Coup chief accused of stirring up Egyptian civil war
The leader of Egypt's military coup has been accused of stirring up civil war after calling for a mass demonstration to counter the unrest provoked by the deposing of President Mohammed Morsi.
General Abdulfatah al-Sisi, who removed Mr Morsi from power in a coup backed by the president's secular and liberal opponents, urged Egyptians to turn out tomorrow to give him a "mandate" to quell violence at recent anti-government protests.
"On Friday, every honourable and honest Egyptian must come out," he said during a speech for military cadets in the coastal city of Alexandria.
"Please, shoulder your responsibility with me, your army and the police, and show your size and steadfastness in the face of what is going on."
More than 100 people have been killed in the three weeks since Mr Morsi was toppled, as supporters of the former president have clashed with supporters of the coup and the security forces.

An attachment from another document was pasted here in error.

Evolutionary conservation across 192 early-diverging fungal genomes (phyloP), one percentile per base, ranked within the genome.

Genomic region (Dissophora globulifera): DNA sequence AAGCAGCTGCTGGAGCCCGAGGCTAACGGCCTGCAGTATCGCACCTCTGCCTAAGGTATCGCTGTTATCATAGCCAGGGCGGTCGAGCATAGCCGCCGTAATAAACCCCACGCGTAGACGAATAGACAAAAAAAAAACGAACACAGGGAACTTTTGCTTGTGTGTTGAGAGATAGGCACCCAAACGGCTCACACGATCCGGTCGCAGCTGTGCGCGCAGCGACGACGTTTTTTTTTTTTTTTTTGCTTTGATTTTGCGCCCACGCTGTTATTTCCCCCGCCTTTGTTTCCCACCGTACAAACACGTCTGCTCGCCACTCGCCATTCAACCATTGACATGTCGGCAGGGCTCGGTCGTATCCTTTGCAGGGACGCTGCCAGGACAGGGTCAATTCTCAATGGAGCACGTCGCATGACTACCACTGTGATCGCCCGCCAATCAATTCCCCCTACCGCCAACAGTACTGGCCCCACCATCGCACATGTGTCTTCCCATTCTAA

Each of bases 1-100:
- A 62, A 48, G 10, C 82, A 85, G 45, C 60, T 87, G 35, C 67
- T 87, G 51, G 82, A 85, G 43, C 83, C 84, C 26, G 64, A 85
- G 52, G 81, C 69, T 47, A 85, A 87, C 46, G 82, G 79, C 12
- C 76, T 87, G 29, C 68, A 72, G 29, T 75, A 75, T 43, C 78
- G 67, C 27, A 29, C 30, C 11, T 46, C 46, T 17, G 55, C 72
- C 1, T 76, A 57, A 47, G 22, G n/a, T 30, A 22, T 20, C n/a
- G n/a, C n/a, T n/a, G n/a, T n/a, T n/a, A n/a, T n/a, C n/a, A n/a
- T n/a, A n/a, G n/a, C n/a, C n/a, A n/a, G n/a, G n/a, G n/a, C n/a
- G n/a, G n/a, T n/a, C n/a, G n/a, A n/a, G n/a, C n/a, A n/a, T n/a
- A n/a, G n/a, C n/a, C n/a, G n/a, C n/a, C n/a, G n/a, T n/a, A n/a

Islamist militants have also stepped up attacks on troops in Egypt's lawless Sinai Peninsula, with two soldiers killed in an ambush yesterday and a car bomb blast near a police training centre.
While General Sisi did not specifically name any political faction, his words were seen as an attempt to seek backing for a decisive move against supporters of Mr Morsi, who have promised to stage street protests until he is returned to power. The former president is in detention along with a number of other leading figures in the Muslim Brotherhood.
A statement from the Brotherhood said that General Sisi's comments were "an announcement of civil war".
Dr Wael Haddara, a senior Morsi aide who is visiting London this week, described tomorrow's demonstration as a "mob action" that was likely to encourage the very kind of state-sponsored violence it purported to wish to avoid. (© Daily Telegraph, London)